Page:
Most of my Easters have been for just two people. As a child, the other was my mother, and we colored eggs, which I would find hidden around the house the next morning… often one was stuck in a slipper.
(As an adult, my Easters have been spent with my husband. Quiet mornings. Sometimes at church, sometimes worshipping each other, instead.)
Tulips were ever present. Tulips. Irises. Calla Lilies. All standing on their green stalks and bowing their heads as if the turning of the years, the arrival of spring, the hope of new growth and better days is instilling them with reverence, not necessarily to God, but to Nature and her Work.
But maybe God and Nature are one and the same, and we simply carve up the naming of things into chunks made for human understanding.
Always, on Easter Eve, with the kitchen smelling like vinegar, and our fingers stained blue, green, purple, we would make aglio e olio, which in our New Jersey, Neapolitan dialect becomes something more akin to “ahlya awlya.”
It’s the simplest of Neapolitan dishes. Four ingredients (six, if you count the salted water): Spaghetti, fresh garlic, olive oil, and crushed red pepper flakes. If you want to be fancy you can add Italian parsley for color, or sprinkle it with parmesan at the end, but it’s not really necessary.
Most Italian dishes are improvisational. You add some of this, a little of that, and when it smells right, looks right, tastes right – you know it’s ready. And my family are big with kitchen improv (except for my husband, the engineer) so we never make anything exactly the same way twice. Cooking is an art, after all. (Baking is a science, but that’s another story.)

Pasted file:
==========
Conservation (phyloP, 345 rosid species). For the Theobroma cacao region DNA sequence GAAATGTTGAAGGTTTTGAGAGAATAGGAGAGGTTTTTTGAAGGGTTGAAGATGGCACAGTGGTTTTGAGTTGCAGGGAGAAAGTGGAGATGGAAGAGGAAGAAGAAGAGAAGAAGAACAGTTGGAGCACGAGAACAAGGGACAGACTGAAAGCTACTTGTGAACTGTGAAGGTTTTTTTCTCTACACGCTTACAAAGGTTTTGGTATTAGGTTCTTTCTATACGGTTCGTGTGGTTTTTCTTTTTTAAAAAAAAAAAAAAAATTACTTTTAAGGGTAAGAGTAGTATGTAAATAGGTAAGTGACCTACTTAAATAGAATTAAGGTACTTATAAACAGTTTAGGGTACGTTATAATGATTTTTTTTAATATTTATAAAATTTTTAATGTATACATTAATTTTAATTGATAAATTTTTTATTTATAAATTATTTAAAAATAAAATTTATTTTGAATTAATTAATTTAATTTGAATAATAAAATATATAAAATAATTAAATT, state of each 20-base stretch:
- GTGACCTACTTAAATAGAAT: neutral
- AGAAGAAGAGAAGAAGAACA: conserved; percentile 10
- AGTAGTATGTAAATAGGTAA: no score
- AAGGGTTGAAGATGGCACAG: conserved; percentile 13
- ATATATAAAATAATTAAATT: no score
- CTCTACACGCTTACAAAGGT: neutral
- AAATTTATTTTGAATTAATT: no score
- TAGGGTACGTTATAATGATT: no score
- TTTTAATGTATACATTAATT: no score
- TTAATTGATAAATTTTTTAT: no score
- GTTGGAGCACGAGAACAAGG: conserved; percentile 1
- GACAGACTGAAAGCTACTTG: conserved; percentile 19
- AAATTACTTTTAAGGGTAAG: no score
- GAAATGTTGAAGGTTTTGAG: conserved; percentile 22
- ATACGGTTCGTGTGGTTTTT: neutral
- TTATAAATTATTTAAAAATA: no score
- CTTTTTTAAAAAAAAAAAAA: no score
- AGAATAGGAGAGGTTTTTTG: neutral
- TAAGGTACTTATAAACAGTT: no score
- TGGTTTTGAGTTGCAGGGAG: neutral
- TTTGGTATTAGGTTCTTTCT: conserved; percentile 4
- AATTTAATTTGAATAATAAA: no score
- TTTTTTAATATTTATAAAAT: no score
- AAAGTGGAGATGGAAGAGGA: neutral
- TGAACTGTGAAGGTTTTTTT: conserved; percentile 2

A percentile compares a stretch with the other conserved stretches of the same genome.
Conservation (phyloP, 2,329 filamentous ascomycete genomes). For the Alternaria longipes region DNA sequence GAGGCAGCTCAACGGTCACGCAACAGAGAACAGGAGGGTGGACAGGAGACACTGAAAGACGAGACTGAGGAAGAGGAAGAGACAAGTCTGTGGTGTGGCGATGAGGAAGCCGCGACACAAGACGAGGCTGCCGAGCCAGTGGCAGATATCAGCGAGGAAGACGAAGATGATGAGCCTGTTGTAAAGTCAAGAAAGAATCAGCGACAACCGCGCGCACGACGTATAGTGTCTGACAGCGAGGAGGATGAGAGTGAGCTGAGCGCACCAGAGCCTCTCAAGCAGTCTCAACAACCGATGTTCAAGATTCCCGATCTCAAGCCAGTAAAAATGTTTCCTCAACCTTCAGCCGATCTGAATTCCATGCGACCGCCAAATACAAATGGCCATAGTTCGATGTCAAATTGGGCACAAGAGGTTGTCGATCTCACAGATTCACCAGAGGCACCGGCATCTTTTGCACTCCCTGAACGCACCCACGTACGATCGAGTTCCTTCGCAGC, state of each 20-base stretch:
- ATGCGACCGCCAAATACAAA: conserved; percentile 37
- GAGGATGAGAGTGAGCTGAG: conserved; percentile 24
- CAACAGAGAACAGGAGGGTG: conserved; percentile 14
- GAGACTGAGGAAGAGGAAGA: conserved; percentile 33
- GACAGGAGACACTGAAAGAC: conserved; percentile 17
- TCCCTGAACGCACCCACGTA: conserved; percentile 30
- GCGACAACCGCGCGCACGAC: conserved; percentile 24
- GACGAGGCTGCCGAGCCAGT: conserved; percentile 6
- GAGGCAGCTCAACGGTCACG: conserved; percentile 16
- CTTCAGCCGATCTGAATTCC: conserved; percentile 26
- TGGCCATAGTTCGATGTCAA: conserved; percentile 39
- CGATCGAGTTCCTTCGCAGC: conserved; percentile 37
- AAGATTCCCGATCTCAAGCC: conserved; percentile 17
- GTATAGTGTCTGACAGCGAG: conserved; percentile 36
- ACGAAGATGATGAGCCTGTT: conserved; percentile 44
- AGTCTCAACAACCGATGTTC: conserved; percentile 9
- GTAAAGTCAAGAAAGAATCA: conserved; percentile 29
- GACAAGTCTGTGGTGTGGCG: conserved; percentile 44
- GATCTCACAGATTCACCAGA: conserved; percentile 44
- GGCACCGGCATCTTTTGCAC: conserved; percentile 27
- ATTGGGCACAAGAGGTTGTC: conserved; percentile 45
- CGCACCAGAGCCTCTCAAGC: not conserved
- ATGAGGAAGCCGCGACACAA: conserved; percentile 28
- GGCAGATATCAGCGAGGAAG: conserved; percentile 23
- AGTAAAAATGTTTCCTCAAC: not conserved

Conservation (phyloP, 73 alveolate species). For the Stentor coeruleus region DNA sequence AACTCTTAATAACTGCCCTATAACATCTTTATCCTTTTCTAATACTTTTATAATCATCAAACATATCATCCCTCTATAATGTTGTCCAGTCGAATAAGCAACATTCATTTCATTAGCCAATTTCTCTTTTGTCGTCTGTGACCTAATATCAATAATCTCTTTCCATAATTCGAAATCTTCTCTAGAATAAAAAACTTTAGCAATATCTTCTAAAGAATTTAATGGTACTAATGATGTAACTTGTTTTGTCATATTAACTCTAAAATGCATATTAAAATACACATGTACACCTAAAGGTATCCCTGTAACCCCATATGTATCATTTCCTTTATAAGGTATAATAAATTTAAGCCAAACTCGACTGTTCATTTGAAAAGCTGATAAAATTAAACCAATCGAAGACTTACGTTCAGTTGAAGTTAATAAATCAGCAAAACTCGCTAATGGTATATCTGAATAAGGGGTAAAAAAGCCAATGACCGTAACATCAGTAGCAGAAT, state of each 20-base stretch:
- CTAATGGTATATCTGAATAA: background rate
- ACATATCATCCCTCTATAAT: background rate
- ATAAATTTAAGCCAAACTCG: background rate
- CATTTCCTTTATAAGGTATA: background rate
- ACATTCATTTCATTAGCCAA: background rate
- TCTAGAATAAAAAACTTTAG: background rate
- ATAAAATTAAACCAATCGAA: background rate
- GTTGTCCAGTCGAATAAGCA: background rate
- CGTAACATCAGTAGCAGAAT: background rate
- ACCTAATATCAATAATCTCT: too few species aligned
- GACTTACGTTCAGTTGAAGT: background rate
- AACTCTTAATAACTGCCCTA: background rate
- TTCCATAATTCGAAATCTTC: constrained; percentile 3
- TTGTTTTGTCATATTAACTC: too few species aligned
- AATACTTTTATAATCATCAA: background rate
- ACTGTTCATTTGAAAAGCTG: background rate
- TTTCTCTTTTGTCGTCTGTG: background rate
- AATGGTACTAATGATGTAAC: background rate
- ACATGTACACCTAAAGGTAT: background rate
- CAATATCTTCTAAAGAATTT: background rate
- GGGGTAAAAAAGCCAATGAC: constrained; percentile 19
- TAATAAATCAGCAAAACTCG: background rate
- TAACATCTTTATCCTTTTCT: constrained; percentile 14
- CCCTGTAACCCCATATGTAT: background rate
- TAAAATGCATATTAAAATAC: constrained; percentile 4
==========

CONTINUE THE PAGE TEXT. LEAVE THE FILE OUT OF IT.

But, here’s a reasonable attempt at a recipe for other people. People who don’t experiment.
One box dry spaghetti or linguini. Spaghetti is traditional, but linguini works just fine. My favorite American brand is DiCecco but use whatever you like.
Olive oil. This is the main ingredient in this dish, so use the best extra-virgin olive oil you can find.
4-12 garlic cloves, peeled and minced. I like my aglio e olio super-garlicky, so I tend to use 10-12 cloves. If you’re less of a garlic fan, use less. Obviously, the size of the clove makes a difference.
Crushed red pepper flakes. This is a to-taste ingredient. If you want just a touch of heat, ¼ teaspoon is enough. If you want more heat add more. It’s better to go easy and add incrementally.
1) Cook the spaghetti according to package directions in salted boiling water. NEVER PUT OIL IN PASTA WATER, only salt, but cook for one minute less than the listed time for al dente pasta. Do not drain it.
2) Mince the garlic while the water is boiling. Everything goes really quickly once you start cooking, so you’ll want this prepared.
3) About three minutes after the pasta goes into the water, heat olive oil in a deep frying pan or skillet. I often use a stovetop wok pan. You want something large enough to hold the pasta. Amount is up to you, but I typically use a couple tablespoons. You’re going to need enough to coat the pasta.
4) Add the garlic and red pepper flakes. You’ll want to sauté it for 3-5 minutes, but don’t let the garlic burn.
5) When the pasta is done, use tongs to transfer it to the pan with the garlic, pepper flakes and oil. Add ½ cup of the starchy water and toss it all to coat.
6) Taste it, and if you want to add a pinch of salt or more pepper, do so.
7) Add any garnishes like grated parmesan or minced parsley These are completely optional.
8) Serve hot in plates or bowls.